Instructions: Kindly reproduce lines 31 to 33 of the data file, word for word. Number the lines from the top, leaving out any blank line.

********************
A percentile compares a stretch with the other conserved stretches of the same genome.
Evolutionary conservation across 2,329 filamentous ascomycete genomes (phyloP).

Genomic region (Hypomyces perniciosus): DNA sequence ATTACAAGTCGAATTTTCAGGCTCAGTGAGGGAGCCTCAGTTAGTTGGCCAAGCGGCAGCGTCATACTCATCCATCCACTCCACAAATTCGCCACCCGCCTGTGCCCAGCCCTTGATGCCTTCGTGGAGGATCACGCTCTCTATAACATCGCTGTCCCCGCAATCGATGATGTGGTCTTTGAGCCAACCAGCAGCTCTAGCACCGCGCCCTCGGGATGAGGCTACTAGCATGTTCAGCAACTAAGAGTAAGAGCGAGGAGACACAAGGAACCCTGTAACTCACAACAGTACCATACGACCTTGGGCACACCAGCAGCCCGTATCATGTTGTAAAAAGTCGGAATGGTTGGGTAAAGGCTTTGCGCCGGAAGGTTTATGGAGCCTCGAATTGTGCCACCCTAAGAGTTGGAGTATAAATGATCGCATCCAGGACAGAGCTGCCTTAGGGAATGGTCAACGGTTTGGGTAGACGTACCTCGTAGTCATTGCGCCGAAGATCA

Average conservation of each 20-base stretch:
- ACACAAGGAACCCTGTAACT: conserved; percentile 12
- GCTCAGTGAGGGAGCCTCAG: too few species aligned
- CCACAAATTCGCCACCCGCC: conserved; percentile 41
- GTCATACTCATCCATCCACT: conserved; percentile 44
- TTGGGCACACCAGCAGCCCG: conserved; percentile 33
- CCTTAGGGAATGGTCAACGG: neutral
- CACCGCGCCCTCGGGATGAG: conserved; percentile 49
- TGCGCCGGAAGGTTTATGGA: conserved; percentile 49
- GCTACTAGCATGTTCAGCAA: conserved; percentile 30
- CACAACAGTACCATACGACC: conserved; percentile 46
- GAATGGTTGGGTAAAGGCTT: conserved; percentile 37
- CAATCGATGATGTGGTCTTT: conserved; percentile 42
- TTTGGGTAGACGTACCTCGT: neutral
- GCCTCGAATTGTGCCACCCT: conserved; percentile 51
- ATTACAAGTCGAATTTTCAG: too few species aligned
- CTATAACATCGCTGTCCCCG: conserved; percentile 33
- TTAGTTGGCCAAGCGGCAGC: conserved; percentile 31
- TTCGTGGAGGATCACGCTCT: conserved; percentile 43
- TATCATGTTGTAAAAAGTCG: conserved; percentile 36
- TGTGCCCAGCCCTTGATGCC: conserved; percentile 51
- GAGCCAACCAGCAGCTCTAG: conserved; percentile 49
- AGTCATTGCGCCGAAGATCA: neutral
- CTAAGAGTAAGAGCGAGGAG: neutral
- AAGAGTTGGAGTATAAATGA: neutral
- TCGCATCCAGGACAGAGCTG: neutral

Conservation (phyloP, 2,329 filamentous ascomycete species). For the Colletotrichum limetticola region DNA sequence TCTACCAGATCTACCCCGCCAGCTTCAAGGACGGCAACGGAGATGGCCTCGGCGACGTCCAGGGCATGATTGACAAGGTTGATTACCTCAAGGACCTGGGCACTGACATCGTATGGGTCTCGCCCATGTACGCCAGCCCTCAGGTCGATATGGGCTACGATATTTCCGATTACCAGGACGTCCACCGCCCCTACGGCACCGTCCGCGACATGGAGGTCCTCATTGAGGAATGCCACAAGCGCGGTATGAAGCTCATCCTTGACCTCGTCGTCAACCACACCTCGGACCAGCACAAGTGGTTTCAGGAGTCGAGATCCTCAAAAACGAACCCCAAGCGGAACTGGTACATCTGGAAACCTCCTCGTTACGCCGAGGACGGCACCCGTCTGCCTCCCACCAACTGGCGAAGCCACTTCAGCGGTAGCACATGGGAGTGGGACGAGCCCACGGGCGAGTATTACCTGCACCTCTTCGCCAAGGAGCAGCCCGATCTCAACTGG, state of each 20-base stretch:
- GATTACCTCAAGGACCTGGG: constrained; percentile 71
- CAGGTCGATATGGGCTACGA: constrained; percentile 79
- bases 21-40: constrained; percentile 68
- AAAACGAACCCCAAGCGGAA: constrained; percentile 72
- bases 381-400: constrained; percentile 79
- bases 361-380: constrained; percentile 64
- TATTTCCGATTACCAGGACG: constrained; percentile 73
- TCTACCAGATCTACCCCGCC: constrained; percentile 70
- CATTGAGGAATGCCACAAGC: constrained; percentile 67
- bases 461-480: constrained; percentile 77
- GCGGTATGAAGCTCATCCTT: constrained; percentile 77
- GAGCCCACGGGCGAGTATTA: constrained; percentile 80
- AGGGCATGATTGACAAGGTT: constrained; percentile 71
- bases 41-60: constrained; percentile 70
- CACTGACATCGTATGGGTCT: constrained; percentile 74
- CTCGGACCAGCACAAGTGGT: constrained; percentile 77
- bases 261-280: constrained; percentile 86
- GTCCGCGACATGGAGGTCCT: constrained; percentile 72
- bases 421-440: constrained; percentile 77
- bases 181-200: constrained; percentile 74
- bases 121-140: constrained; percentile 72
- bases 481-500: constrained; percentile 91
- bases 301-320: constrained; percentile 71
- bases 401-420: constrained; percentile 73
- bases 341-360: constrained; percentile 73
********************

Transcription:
- GATTACCTCAAGGACCTGGG: constrained; percentile 71
- CAGGTCGATATGGGCTACGA: constrained; percentile 79
- bases 21-40: constrained; percentile 68